Andrew Bae Announces Retirement After 30 Years in River North


Longtime River North art dealer Andrew Bae formally announced yesterday that he is closing his eponymous gallery at 300 W. Superior St. by the end of this year. He is holding a private closing event in celebration of 30 years this month. The gallery's program, unique in Chicago, has been dedicated to introducing contemporary works by Asian artists, primarily with ties to Korea and Japan. Bae represented established as well as emerging artists, from Young June Lew, to Dr. Keysook Geum, to recent SAIC graduate Dabin Ahn, showcasing each for them for a lengthy period of time in order, as Bae noted, to allow viewers to examine and follow their development.

Bae sent a message to friends and supporters saying, "It is a momentous time for me to make this announcement for my retirement after 30 fabulous years in Chicago River North art district. I want to thank all of you for it would not be possible without your confidence and support."

Bae came to America from Korea when he was 23 years old, with a Bachelor’s degree in science, and he worked as an analytical research chemist at Kellogg's company for seven years. Indulging a desire to travel, he left his job as a scientist and became an importer of beautiful things from around the world, and he even made furniture for a while, fascinated by its aesthetic and function. Eventually he became an art dealer and opened Andrew Bae Gallery.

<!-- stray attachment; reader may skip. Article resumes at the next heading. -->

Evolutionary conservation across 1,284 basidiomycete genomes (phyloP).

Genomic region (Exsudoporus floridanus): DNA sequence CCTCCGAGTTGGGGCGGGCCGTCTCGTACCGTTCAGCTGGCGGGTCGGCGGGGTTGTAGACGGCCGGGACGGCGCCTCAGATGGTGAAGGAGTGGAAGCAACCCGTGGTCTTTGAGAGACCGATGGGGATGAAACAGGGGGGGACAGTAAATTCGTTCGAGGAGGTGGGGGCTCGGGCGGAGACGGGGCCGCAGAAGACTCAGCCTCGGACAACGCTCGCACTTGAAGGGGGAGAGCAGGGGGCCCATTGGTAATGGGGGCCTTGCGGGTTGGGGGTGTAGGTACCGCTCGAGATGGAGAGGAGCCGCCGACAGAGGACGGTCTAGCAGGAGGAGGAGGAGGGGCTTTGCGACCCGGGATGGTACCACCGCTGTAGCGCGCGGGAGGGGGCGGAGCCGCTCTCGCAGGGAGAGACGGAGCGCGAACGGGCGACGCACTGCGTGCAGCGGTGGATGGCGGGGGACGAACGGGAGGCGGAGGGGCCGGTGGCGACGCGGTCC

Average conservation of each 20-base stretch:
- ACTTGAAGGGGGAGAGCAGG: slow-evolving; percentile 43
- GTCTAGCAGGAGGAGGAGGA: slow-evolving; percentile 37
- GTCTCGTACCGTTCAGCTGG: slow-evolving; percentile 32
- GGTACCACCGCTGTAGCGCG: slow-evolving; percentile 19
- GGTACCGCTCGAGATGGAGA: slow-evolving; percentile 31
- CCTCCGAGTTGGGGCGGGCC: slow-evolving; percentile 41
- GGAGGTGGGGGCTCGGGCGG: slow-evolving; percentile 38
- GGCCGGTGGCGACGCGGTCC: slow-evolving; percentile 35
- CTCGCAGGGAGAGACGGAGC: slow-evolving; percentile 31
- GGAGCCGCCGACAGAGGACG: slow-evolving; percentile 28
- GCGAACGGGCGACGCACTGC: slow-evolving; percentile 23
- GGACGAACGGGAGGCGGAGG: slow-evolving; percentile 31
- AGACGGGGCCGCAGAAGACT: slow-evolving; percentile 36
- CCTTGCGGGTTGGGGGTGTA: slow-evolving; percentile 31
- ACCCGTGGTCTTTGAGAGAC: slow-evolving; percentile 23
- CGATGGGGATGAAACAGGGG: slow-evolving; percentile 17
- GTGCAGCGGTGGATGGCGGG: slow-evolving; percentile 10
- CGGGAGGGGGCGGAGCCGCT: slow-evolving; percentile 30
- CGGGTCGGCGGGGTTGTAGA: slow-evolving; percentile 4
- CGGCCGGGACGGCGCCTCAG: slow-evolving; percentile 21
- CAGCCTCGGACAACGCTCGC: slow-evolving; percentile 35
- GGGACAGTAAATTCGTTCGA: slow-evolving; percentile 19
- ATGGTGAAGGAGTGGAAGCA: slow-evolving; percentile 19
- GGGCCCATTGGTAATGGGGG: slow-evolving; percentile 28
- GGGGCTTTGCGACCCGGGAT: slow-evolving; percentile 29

Following the closing of the gallery at the end of December, Bae says he will focus on consulting with institutions such as museums and universities. His parting retirement gift to one of his artists is the announcement by The Art Institute of Chicago of the solo exhibition of Tetsuya Noda's 'Diary' prints.

Bae told CGN in a 2017 interview that he believes that nature and art are the ultimate beauty of all existing things. 

Tetsuya Noda, 474 Diary; Mar. 05th, '10, Woodcut and silkscreen print, Ed. 10, 21.5 x 33.25 in., 2010